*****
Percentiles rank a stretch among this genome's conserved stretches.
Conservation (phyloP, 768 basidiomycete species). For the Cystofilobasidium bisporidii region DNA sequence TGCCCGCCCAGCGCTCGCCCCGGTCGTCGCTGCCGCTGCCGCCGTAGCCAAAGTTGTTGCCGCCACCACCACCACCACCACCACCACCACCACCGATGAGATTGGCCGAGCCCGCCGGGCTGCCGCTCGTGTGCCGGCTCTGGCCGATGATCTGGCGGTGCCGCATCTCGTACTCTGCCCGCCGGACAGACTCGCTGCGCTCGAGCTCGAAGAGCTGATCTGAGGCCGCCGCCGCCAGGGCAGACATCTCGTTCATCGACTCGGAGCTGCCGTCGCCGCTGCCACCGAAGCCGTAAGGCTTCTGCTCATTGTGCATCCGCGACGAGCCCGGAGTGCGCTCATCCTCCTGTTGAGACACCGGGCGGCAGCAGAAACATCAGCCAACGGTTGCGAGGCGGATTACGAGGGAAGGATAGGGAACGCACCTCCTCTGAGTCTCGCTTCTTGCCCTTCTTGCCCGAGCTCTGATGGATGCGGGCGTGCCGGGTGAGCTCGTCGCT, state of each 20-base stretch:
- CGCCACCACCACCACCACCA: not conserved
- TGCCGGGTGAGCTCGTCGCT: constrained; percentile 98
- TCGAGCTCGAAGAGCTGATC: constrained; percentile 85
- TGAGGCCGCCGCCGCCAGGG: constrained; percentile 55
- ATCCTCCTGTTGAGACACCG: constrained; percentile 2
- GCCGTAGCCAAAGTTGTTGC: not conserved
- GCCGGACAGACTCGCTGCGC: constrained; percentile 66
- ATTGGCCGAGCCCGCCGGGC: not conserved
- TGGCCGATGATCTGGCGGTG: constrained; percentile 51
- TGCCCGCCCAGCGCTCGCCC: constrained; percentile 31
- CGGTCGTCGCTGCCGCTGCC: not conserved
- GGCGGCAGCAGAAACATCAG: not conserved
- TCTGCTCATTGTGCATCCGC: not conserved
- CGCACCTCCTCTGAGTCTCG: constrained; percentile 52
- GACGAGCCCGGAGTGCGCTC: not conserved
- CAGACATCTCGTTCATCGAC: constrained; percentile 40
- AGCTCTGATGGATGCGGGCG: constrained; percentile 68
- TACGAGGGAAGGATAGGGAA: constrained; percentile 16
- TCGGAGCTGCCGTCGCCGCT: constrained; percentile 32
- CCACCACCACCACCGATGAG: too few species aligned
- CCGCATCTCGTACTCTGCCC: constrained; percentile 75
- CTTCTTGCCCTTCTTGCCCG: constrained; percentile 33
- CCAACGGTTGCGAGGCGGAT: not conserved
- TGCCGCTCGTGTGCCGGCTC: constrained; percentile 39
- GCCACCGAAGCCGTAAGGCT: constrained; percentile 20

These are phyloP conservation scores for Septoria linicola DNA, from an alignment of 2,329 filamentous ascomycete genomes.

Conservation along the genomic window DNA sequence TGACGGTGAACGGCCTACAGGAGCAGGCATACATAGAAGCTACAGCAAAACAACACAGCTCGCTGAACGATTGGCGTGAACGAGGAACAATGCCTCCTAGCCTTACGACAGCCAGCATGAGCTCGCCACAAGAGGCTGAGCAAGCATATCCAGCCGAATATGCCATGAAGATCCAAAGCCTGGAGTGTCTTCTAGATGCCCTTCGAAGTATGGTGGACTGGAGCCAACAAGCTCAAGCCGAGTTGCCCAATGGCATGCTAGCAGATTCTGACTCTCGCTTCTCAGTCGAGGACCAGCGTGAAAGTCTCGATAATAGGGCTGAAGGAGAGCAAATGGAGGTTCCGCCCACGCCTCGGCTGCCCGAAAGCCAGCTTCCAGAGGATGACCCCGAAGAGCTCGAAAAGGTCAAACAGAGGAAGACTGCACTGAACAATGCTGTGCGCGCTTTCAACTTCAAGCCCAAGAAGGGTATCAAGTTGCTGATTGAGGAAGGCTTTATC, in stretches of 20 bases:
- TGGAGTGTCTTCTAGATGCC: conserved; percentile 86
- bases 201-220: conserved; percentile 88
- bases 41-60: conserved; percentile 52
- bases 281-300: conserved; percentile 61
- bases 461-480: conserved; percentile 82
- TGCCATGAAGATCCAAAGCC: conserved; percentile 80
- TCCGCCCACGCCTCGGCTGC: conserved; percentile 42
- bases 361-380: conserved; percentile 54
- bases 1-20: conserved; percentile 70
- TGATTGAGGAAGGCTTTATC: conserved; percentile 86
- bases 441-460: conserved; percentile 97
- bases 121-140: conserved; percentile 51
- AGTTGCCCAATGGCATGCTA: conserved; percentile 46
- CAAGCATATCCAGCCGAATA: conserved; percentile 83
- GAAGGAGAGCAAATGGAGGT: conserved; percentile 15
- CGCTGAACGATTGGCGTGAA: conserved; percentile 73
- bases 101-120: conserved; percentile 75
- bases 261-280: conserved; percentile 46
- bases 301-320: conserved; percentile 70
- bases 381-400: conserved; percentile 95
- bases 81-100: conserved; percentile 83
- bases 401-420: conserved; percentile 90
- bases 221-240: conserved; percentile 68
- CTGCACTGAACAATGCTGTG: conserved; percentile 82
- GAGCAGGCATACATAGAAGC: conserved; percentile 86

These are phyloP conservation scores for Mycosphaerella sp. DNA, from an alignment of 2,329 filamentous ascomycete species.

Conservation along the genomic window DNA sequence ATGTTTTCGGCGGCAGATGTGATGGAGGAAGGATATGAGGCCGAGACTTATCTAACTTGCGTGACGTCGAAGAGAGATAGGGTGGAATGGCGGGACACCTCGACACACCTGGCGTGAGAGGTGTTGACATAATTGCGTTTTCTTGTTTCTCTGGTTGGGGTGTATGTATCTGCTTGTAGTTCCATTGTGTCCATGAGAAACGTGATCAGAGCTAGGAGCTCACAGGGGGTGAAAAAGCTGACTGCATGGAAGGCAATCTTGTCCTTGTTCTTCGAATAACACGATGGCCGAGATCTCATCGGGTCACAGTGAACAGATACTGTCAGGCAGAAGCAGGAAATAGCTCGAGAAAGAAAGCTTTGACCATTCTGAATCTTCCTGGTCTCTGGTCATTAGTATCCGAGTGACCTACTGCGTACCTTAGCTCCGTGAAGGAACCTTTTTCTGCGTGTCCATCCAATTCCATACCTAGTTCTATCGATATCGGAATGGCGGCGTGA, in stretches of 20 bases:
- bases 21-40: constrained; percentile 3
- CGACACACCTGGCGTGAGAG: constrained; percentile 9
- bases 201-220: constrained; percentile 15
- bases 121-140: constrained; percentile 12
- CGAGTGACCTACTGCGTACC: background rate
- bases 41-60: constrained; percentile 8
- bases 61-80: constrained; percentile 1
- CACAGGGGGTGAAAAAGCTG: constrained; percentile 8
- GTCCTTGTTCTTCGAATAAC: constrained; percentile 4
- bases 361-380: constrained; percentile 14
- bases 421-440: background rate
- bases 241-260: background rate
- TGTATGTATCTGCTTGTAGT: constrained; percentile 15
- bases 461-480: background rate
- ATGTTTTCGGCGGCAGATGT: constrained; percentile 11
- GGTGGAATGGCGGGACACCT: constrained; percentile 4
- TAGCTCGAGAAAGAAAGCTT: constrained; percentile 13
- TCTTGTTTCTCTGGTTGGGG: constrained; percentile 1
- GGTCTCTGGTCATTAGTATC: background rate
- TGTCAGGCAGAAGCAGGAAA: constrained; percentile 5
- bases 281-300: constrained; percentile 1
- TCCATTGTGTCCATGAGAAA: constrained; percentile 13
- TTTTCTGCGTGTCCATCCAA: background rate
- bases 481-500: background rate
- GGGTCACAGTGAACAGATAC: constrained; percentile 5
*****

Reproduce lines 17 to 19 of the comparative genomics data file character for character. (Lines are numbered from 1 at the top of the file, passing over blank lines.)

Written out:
- GACGAGCCCGGAGTGCGCTC: not conserved
- CAGACATCTCGTTCATCGAC: constrained; percentile 40
- AGCTCTGATGGATGCGGGCG: constrained; percentile 68